Because Stormin' Norman's forces brilliantly zapped Saddam Hussein's mob in a record-breaking 100-hour ground war, actual U.S. casualties were a mere fraction of these two estimates -- 147 Killed In Action and 457 Wounded In Action. At least at first look.

But within weeks after our warriors took off their boots and hung up their rifles, dozens, then hundreds, of Gulf War vets became casualties. And as the years tick by, this figure has already grown to tens of thousands.

It wasn't bullets that took them down, but a casualty-producer the experts didn't count on called Gulf War Illness. So far, according to an April, 2002, Veterans Affairs report, an additional 7,758 Desert Storm vets have died, while 198,716 vets have filed claims for medical and compensation benefits. Of the claims filed, 156,031 have been granted as service-connected, with more vets being designated casualties as each day passes.

The 198,716 figure represents a staggering 28 percent of the vets -- 696,579 -- who fought in the Gulf War conflict! ...

After scores of studies costing more than $150 million, a definitive cause for Gulf War Illness has yet to be announced. Investigators and researchers have targeted a number of things, including: the unproven vaccines and drugs our troops were forced to take; the U.S. Depleted Uranium Munitions used against Iraqi armor that exposed our soldiers to radiation; pollution from the oil-well fires; local diseases; even the clouds that blew over our troops when captured Iraqi chemical-warfare weaponry was destroyed by Army engineers.

Gulf War vet Michael Woods, president of the National Gulf War Resource Center Inc., says VA Secretary Anthony Principi is hiding the truth by not releasing the up-to-date "death and disability" statistics on Gulf War veterans as required by law.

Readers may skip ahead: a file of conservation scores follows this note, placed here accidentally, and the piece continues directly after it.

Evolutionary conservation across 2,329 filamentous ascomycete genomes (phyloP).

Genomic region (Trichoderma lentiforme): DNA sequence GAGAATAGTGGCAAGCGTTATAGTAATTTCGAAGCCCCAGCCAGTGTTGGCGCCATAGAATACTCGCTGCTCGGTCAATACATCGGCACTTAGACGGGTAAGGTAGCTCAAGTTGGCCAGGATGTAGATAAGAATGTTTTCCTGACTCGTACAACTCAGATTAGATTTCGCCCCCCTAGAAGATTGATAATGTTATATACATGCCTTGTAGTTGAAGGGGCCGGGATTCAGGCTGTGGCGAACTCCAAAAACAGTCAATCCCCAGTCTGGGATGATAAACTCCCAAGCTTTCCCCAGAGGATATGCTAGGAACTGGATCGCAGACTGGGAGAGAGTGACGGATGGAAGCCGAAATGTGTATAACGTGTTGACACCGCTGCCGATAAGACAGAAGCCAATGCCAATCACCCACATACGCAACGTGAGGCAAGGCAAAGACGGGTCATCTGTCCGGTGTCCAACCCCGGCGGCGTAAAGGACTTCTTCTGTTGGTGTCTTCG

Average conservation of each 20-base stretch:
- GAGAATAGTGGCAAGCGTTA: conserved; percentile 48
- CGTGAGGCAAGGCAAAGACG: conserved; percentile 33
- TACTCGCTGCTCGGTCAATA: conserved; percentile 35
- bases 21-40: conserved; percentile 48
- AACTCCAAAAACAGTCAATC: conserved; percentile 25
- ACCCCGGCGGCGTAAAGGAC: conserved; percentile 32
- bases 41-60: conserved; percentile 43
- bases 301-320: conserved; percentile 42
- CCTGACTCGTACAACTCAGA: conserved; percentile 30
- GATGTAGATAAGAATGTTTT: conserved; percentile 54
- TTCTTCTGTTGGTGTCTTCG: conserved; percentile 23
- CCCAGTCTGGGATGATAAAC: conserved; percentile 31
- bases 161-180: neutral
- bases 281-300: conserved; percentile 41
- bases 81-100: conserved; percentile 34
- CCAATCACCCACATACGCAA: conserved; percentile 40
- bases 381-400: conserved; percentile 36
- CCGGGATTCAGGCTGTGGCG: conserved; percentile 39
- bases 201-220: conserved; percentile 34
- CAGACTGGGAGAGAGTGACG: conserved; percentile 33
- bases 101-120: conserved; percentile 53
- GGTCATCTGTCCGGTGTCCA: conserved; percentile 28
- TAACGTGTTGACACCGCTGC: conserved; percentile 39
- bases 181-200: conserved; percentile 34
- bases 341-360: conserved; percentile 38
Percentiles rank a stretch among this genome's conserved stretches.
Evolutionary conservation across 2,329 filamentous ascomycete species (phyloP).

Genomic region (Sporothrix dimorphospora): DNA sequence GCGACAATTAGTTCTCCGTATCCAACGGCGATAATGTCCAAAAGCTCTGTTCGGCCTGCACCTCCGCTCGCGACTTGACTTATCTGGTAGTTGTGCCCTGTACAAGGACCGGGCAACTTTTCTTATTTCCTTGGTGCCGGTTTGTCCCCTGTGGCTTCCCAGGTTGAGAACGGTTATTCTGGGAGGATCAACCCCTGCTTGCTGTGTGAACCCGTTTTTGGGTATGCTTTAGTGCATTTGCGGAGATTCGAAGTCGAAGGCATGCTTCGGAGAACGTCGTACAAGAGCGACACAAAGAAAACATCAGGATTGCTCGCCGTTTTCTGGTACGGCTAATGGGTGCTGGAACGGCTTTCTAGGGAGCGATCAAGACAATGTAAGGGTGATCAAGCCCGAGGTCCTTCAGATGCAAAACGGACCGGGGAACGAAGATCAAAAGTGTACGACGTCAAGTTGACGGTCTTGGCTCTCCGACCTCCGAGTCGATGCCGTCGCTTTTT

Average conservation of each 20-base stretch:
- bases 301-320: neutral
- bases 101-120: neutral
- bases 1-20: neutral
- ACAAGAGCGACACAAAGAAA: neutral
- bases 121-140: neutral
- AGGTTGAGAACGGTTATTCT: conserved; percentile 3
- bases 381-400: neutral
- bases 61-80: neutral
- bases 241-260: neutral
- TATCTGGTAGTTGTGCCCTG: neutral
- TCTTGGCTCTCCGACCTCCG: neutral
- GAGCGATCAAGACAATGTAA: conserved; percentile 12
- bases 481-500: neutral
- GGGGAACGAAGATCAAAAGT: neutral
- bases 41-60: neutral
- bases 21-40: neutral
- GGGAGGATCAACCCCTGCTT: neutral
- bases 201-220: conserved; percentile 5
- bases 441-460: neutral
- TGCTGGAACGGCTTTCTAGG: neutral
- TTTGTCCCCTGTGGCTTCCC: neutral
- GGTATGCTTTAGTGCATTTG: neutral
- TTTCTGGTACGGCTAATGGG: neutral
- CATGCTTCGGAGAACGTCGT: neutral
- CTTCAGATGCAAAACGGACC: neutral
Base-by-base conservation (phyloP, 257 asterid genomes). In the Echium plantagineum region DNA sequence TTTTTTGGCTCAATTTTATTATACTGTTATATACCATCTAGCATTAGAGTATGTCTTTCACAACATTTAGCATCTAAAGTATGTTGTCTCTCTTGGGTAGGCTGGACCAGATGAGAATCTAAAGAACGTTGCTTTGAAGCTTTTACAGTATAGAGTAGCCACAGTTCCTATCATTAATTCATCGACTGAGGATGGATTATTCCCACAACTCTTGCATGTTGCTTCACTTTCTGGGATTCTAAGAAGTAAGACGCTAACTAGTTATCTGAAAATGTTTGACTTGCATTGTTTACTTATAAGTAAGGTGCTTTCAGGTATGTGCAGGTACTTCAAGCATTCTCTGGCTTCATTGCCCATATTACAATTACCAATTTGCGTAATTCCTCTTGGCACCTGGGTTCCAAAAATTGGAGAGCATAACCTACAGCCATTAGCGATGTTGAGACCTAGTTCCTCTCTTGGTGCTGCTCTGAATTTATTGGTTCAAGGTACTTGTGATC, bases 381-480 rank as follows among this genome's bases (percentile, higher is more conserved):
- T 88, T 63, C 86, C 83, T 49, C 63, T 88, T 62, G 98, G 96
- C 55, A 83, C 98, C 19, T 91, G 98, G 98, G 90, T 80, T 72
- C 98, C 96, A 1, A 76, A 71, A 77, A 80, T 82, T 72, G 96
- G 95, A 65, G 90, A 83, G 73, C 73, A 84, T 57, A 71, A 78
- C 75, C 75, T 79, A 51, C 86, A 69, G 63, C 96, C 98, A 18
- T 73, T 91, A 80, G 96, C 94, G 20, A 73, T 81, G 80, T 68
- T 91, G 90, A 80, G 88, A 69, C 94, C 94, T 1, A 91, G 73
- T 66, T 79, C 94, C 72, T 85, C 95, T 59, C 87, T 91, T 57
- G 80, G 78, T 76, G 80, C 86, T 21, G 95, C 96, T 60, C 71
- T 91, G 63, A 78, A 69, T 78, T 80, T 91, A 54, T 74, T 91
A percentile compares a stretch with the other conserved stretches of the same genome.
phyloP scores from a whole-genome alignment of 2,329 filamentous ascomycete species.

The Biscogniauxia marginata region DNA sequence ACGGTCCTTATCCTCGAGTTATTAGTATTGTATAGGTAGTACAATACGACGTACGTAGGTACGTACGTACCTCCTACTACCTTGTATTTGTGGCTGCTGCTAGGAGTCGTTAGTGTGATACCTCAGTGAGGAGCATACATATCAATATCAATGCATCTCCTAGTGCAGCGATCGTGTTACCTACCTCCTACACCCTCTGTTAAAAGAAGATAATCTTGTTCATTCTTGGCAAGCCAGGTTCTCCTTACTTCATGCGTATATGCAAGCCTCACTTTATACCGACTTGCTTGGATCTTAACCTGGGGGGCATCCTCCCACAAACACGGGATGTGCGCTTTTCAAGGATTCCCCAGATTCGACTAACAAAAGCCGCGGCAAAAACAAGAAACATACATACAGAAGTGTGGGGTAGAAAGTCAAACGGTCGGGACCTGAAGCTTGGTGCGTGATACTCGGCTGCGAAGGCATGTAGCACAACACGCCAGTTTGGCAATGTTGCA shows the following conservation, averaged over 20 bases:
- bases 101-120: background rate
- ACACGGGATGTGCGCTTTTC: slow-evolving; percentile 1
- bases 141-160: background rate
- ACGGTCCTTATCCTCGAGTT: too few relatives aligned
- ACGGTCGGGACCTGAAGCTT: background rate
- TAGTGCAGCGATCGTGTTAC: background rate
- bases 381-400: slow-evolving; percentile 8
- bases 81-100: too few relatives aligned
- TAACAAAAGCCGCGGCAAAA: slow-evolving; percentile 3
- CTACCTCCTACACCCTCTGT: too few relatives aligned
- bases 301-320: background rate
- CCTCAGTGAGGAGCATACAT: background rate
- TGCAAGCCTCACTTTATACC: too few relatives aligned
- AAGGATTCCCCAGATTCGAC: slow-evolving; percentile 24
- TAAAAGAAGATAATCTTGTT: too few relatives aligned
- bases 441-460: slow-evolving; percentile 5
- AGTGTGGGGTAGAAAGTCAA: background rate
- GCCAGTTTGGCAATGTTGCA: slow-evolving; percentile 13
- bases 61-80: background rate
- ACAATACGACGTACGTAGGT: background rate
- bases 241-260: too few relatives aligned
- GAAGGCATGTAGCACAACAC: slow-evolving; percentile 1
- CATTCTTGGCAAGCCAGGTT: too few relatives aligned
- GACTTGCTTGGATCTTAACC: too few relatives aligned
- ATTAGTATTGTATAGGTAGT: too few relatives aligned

Woods tells me he's concerned the VA is stonewalling because the unreleased casualty statistics could undermine the case for war that is being made by President George W. Bush and the noisy platoon of war hawks -- who've never stood anywhere near a hot battlefield -- pressing for an Iraqi "regime change" from the safety of their Washington bunkers.

Woods' organization is also adamant that our forces get the right protection and detection gear and the right training before we march back into Iraq.

"President Bush shouldn't order our warriors into another Gulf fight until we know what happened 11 years ago," says Robert McMahon, president of Soldiers for the Truth. "The VA needs to tell the truth regarding the suffering of thousands of vets."

Before we commit to another Gulf War, our government must come clean on what happened to our Desert Storm heroes. Congress and our media must hound the president and the VA until they tell the nation what caused the enormous casualties in the first place, and what's been done to reduce the hazards facing our troops this time around.''